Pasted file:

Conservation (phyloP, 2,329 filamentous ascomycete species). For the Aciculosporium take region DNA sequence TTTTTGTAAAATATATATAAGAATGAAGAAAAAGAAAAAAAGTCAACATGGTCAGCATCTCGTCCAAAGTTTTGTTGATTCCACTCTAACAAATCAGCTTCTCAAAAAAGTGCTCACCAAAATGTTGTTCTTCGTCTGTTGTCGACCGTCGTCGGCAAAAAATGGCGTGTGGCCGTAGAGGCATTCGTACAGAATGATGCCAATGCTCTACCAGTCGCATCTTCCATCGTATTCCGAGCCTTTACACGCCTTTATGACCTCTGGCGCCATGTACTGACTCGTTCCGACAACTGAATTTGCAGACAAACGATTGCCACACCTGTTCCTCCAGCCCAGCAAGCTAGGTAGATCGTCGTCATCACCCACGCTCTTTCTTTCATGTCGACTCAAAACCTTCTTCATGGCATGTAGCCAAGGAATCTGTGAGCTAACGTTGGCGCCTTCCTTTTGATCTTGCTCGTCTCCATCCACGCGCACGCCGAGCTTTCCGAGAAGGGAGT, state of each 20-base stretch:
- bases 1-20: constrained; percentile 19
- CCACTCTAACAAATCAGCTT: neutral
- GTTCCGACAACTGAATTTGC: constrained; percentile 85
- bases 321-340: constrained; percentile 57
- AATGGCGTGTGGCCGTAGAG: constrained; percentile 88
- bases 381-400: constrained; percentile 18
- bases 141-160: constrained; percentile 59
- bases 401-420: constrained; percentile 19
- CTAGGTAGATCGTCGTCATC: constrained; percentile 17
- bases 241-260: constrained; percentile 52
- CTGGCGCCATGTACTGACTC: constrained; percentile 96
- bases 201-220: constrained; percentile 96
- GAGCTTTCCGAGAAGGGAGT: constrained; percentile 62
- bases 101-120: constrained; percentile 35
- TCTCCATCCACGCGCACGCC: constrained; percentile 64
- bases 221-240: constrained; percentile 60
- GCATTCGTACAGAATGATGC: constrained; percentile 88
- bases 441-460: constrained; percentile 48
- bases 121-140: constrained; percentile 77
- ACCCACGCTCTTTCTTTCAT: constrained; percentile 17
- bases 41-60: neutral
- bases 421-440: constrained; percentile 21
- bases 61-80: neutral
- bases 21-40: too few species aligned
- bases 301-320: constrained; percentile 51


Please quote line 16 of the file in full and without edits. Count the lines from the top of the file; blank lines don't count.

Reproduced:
- TCTCCATCCACGCGCACGCC: constrained; percentile 64